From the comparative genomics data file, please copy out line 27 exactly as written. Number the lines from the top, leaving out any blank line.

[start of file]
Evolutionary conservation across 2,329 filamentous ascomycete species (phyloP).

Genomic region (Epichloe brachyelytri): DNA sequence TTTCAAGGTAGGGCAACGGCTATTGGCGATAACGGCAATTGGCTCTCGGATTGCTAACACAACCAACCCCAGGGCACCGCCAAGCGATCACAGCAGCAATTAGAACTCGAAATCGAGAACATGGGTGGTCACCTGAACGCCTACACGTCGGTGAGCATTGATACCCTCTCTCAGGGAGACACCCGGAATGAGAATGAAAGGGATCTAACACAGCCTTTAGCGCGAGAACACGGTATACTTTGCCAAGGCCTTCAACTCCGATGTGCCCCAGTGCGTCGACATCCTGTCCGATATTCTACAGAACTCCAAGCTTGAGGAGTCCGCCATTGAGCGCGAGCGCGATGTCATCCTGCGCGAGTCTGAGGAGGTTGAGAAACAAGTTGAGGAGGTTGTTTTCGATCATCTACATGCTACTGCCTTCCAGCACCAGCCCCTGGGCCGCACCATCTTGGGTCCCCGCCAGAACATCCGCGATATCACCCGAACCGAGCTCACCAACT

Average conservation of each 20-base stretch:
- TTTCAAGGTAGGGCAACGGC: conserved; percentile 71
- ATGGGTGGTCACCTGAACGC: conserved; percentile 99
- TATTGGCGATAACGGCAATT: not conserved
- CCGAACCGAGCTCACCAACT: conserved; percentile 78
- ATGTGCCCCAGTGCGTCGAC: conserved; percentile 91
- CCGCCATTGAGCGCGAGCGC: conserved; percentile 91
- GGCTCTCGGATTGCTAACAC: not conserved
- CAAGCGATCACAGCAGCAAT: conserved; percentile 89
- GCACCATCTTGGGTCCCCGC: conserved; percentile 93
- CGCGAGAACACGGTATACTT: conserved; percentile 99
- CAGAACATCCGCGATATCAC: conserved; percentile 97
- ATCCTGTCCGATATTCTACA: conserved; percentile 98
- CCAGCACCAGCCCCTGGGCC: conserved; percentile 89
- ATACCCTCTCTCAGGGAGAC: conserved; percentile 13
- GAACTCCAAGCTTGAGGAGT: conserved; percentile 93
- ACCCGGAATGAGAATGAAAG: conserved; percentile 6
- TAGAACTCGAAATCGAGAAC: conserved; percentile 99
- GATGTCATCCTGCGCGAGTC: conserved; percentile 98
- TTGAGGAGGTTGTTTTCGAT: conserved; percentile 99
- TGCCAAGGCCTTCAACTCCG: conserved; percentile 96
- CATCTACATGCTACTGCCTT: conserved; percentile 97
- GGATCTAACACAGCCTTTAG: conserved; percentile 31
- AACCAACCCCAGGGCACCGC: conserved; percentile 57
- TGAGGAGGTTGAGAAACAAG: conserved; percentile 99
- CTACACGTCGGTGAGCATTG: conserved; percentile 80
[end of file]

- TGAGGAGGTTGAGAAACAAG: conserved; percentile 99